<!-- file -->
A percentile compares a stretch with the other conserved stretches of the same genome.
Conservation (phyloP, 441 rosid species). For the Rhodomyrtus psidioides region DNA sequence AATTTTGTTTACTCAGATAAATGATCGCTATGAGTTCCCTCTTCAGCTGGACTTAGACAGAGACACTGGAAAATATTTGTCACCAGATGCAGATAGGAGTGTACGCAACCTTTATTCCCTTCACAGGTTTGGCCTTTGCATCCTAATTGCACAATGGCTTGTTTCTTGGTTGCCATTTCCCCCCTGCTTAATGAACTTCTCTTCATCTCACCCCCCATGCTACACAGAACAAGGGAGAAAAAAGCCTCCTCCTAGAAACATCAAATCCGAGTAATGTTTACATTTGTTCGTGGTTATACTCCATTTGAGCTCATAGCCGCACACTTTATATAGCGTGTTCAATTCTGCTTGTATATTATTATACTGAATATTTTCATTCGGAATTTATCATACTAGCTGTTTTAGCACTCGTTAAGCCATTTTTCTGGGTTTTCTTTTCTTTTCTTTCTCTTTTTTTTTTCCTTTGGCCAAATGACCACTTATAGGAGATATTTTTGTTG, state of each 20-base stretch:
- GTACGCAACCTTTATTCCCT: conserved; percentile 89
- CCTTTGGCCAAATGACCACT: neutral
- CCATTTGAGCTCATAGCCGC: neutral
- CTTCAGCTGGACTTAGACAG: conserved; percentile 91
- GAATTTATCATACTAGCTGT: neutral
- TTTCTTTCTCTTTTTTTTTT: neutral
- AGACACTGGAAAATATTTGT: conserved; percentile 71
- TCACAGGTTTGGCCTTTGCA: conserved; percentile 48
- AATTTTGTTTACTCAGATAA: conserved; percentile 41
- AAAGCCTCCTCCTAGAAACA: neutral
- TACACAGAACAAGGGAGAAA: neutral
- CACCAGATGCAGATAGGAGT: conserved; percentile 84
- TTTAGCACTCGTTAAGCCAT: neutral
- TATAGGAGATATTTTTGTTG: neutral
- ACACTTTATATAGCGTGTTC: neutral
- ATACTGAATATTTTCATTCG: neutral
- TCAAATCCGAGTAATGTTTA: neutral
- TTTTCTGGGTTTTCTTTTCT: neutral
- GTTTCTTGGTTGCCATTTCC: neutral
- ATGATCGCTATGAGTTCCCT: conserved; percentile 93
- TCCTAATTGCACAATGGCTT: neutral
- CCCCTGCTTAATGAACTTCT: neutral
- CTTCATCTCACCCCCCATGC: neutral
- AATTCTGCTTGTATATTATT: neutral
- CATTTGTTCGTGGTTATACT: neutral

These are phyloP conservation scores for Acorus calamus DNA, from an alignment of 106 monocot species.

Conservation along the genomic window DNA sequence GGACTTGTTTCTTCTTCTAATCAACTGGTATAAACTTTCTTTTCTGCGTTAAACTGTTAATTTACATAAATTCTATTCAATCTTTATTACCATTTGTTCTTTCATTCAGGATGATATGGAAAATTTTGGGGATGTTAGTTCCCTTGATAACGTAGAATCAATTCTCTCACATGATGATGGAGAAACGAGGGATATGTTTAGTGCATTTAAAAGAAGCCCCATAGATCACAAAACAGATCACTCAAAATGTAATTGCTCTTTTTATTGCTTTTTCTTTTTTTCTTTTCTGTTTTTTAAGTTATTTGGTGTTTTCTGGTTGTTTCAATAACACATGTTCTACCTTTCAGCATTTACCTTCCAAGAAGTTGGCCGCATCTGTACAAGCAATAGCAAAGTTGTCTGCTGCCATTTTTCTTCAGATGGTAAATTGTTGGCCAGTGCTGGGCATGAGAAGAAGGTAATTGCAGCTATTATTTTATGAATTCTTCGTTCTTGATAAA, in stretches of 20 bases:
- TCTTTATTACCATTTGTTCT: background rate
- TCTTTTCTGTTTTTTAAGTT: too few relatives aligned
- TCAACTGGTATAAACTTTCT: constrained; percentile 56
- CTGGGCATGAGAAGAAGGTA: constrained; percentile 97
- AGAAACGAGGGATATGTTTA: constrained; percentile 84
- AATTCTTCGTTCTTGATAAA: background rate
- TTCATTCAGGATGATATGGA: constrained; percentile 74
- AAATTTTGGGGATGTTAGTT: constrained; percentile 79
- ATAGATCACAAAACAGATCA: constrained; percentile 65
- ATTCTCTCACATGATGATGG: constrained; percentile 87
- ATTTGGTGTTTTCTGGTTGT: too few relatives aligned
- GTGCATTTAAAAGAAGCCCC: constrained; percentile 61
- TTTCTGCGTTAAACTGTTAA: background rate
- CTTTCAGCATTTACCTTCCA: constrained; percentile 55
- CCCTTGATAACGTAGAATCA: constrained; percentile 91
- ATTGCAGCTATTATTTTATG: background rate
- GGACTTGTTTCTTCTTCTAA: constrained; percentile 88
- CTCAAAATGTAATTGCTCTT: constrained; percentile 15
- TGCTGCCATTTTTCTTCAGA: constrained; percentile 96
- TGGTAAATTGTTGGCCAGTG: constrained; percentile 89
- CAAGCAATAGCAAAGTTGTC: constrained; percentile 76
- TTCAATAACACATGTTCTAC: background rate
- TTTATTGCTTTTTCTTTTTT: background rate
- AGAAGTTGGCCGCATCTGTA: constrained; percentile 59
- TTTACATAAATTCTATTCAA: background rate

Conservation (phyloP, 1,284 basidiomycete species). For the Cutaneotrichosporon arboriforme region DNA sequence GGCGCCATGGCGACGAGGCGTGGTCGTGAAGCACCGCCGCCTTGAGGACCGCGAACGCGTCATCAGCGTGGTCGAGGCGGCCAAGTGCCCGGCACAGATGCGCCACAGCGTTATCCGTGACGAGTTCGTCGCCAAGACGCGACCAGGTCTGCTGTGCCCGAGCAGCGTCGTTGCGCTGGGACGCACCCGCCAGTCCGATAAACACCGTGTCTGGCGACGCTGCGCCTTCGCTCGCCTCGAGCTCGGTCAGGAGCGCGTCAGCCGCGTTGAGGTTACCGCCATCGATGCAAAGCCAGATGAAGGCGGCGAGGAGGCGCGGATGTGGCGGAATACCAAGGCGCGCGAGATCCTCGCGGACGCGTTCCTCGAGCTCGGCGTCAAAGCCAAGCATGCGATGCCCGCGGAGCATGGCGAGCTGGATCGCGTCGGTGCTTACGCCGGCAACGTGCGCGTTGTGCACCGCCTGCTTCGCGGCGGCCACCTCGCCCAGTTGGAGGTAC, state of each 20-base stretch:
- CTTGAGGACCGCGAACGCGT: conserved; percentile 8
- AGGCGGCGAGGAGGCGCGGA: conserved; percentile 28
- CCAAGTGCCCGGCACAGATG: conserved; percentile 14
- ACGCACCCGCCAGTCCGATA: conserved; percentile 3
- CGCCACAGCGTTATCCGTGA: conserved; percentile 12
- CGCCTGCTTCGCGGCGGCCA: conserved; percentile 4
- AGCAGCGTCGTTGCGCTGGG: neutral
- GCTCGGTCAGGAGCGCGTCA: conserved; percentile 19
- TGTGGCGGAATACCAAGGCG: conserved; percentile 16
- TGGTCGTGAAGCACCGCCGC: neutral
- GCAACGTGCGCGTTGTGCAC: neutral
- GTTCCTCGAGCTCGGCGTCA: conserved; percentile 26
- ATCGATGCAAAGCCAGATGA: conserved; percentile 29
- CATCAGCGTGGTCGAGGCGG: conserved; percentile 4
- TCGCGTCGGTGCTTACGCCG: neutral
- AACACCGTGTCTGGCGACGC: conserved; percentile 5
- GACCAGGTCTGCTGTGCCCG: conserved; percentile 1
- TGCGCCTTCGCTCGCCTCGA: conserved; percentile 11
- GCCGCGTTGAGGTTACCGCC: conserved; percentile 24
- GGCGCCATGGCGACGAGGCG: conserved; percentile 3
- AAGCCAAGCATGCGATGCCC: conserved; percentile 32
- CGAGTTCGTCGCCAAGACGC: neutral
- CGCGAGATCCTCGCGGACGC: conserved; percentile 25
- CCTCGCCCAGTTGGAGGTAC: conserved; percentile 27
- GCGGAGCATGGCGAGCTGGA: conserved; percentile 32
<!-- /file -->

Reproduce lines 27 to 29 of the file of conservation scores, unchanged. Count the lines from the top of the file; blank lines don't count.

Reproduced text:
- CATTTGTTCGTGGTTATACT: neutral

These are phyloP conservation scores for Acorus calamus DNA, from an alignment of 106 monocot species.

Conservation along the genomic window DNA sequence GGACTTGTTTCTTCTTCTAATCAACTGGTATAAACTTTCTTTTCTGCGTTAAACTGTTAATTTACATAAATTCTATTCAATCTTTATTACCATTTGTTCTTTCATTCAGGATGATATGGAAAATTTTGGGGATGTTAGTTCCCTTGATAACGTAGAATCAATTCTCTCACATGATGATGGAGAAACGAGGGATATGTTTAGTGCATTTAAAAGAAGCCCCATAGATCACAAAACAGATCACTCAAAATGTAATTGCTCTTTTTATTGCTTTTTCTTTTTTTCTTTTCTGTTTTTTAAGTTATTTGGTGTTTTCTGGTTGTTTCAATAACACATGTTCTACCTTTCAGCATTTACCTTCCAAGAAGTTGGCCGCATCTGTACAAGCAATAGCAAAGTTGTCTGCTGCCATTTTTCTTCAGATGGTAAATTGTTGGCCAGTGCTGGGCATGAGAAGAAGGTAATTGCAGCTATTATTTTATGAATTCTTCGTTCTTGATAAA, in stretches of 20 bases: